Happy New Year! Did your holiday wish-list include a new computer or tablet? Did you make the most of the post-holiday sales and purchase a new television? If you said yes to any of these questions, you may be wondering how to properly dispose of your old electronics. The answer is easy- electronic waste recycling.

In 2018, New Jersey’s updated E-waste law kicks into effect with some changes from the original Electronic Waste Law enacted in 2011. Under the new law, additional electronic devices must be recycled rather than disposed of. These devices, referred to as “covered electronic devices” are defined as desktop or personal computers, computer monitors, portable computers (i.e. Tablets/I-Pads), desktop printers, desktop fax machines, or televisions sold to a consumer. The new law also changes the definition of “consumer” to include State entities, school districts and local governments.

The other change in that the new e-waste law places the responsibility on electronic manufacturers to bear the cost and obligation of recycling e-waste. This change is in response to the decline in the e-waste market which caused many manufacturers to reduce the amount that they picked up from counties and towns and also reduced the amount that they paid to recycling vendors. The new law gives the New Jersey Department of Protection new powers to take action against a manufacturer that does not meet with e-waste recycling obligation.

It’s back! The holiday season is upon us once again. Decorations are going up, presents are being purchased and people are taking some time to relax and enjoy some holiday cheer. In preparation for the holidays, your friends at the HCIA want to remind you to “Think Green” and be sustainable this holiday season.

When the parties, decorating and gift giving are all over, it leaves on thing: Garbage. Industry statistics show that over 25% additional waste is generated over the holiday season than any other point of the year. First, it is good to know when your garbage and recycling is picked up. Download the Recycle Coach App for more information on pickup days in your town.

Fall is here. The air is crisp, the apples are fresh and the leaves are putting on a show turning brilliant shades of orange and red! For some, it means enjoying the beauty of nature. For others, it means one thing- picking up those leaves. But what to do with all those leaves? We’ve got you covered.

 Leaves

Street Smart - it’s a common theme in Hudson County and something that our residents are known for “street smarts.” But there’s a different kind of street smarts that not enough residents exhibit in their daily life, both as drivers and pedestrians. In recent years, traffic-related deaths in Hudson County have increased. Something must be done to fix this problem.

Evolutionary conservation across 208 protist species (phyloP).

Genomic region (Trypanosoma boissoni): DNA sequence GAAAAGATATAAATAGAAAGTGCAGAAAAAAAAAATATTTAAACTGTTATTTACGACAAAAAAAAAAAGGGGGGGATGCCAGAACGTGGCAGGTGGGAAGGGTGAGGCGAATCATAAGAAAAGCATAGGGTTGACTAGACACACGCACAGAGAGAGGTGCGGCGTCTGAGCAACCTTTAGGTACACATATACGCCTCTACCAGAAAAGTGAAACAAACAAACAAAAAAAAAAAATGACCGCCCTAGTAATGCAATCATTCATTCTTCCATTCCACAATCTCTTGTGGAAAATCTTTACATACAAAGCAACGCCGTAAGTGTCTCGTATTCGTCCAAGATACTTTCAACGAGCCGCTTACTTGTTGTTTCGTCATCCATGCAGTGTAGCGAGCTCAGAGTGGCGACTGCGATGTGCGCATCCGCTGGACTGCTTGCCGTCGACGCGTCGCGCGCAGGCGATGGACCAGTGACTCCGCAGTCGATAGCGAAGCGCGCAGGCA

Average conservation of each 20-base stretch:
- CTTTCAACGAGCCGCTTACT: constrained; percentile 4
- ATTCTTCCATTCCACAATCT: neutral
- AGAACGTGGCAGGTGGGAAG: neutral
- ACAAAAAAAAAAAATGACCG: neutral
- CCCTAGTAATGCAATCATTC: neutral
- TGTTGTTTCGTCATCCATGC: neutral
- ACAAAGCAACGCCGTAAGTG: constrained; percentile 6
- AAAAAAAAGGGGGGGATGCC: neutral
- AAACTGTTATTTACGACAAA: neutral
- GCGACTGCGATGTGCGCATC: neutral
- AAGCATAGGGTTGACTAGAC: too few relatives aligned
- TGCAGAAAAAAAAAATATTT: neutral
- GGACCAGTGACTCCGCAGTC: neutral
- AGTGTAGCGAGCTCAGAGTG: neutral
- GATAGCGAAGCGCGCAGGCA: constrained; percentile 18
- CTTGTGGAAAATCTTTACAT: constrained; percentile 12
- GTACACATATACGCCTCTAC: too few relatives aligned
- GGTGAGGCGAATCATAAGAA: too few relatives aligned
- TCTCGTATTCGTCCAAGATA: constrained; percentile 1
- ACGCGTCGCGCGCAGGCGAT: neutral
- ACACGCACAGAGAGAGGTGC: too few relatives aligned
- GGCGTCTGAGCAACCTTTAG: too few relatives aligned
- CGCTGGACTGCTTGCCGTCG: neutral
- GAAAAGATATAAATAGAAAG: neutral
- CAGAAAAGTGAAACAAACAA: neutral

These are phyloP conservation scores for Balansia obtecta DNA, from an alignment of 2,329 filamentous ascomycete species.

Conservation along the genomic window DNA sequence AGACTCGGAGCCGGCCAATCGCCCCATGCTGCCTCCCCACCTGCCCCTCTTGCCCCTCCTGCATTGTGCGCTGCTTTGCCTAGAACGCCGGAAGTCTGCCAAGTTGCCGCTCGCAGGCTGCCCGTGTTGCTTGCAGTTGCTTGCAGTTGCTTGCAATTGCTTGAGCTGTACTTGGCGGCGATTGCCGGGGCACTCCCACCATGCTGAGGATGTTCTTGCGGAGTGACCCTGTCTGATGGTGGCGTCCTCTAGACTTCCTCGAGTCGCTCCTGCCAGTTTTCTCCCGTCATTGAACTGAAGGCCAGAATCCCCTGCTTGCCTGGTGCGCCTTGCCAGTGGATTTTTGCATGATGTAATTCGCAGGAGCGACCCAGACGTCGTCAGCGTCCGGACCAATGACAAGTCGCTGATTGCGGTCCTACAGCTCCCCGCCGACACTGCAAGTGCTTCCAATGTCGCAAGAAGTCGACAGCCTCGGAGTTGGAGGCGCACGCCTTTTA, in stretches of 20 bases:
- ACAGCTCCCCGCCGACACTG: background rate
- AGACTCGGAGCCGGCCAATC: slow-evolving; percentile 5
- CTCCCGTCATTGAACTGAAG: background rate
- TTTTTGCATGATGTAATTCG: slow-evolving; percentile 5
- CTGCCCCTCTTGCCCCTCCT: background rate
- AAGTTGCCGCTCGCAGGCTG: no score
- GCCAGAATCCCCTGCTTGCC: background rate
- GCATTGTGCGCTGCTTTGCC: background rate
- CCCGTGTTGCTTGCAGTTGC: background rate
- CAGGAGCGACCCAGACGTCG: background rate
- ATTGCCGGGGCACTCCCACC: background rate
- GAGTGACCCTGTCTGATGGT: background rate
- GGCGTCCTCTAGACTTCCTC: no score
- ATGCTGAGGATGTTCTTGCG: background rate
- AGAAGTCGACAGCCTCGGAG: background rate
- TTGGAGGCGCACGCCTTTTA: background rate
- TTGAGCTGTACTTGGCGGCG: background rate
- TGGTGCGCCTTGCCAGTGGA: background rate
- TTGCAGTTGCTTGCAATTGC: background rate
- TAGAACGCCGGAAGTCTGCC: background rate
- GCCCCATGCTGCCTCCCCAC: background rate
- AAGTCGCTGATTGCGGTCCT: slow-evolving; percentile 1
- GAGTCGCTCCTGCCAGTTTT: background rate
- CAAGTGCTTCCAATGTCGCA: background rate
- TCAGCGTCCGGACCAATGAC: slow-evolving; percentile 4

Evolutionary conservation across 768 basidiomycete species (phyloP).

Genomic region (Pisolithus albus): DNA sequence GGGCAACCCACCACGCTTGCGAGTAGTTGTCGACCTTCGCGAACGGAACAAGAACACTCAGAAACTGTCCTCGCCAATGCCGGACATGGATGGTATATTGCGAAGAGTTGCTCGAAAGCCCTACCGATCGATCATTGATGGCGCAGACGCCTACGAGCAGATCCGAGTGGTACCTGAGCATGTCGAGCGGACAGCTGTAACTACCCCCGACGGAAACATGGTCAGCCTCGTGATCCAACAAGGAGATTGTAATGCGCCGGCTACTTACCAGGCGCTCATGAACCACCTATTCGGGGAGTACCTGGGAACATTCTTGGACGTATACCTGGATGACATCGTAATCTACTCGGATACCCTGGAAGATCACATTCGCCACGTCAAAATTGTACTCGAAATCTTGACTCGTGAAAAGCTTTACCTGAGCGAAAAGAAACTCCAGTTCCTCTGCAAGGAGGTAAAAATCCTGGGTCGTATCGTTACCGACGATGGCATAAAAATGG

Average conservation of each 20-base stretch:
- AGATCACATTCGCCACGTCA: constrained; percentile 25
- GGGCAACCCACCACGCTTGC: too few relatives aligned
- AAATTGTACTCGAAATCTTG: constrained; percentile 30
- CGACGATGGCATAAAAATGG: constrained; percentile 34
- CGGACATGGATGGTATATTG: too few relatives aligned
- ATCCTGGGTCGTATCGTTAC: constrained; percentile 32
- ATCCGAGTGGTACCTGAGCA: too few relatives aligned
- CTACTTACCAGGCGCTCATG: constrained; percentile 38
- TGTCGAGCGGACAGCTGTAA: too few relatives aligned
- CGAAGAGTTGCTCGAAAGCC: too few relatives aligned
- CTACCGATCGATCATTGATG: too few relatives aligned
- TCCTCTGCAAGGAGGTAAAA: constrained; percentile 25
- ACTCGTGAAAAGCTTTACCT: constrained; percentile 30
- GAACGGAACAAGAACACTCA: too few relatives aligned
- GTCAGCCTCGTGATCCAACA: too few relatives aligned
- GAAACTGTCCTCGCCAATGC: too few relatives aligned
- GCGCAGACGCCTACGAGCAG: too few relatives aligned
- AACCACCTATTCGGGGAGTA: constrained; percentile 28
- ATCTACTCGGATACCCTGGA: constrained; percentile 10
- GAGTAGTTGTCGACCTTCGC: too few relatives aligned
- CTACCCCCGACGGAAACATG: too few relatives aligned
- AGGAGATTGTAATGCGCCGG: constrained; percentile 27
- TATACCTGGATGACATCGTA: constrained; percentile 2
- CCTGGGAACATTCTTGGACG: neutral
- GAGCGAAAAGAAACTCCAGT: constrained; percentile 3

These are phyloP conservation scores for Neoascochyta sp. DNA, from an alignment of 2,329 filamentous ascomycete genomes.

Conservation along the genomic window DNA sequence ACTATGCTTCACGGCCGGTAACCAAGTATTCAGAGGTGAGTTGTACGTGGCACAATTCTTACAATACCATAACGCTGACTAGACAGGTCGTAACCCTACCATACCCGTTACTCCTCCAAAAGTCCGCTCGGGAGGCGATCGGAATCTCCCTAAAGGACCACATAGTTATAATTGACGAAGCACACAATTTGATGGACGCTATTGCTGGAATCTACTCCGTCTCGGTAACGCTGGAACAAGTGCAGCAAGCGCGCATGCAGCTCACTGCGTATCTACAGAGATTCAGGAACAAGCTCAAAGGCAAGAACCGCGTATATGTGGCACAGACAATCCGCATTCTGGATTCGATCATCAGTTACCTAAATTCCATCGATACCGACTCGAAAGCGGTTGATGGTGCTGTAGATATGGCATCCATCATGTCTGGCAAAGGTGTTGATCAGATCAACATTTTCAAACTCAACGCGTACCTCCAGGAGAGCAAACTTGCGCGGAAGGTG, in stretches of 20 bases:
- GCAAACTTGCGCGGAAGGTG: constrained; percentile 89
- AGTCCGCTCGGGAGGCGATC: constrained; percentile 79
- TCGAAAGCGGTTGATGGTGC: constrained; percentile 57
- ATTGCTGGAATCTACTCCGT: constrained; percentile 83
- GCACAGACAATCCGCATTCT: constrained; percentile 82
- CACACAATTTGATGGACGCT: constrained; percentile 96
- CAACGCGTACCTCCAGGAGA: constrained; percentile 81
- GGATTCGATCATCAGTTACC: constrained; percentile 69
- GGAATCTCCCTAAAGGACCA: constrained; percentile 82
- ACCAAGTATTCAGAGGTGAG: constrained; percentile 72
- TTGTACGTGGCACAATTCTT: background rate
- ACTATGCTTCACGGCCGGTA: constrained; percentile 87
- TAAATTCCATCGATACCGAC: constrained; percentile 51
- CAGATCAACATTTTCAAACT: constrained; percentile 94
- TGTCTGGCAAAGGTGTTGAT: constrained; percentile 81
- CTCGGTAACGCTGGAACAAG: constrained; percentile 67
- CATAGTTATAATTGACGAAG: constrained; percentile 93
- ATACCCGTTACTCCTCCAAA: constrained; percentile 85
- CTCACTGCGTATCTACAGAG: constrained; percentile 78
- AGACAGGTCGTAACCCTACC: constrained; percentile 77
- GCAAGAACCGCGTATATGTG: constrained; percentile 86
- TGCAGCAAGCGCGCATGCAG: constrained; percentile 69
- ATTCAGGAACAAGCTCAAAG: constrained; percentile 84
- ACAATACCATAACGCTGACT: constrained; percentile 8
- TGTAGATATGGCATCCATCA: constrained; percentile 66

Recently, Hudson County Executive Tom DeGise and other Hudson County officials joined with police officials from Bayonne, Jersey City, North Bergen, Union City and West New York to kick off the Street Smart Hudson County Campaign along Kennedy Boulevard in each of the municipalities. This month local police departments in each municipality along the John F. Kennedy Boulevard corridor will increase enforcement of traffic laws for motorists and pedestrians. In addition, the Hudson County Transportation Management Association (TMA) will be along the corridor distributing information to residents on street safety for drivers and pedestrians.

 September is a month of new beginnings. The kids are heading back to start a new school year. Football season is back. The weather is still nice before colder weather sets in. It’s the perfect month for a challenge! Join the Hudson TMA and take the CarFree or Car Lite Challenge. CarFree Week will be held September 18 through September 24. CarFree Week is a global movement to increase awareness on the negative impacts that automobiles have on our environment. As a part of CarFree Week, commuters are encouraged to help cut down on pollution caused by vehicles and utilize alternate modes of transportation for a day or more.

CarFree Week began informally during the 1973 oil crisis. With fuel at a premium in the United States, commuters were encouraged to seek alternative modes of transportation. In 1994, a keynote speech at the Accessible Cities Conference included a formal call for a regular move for cities to promote Car Free Days. By the year 2000, the concept went global with a World Carfree Program being launched by the World Carfree Network.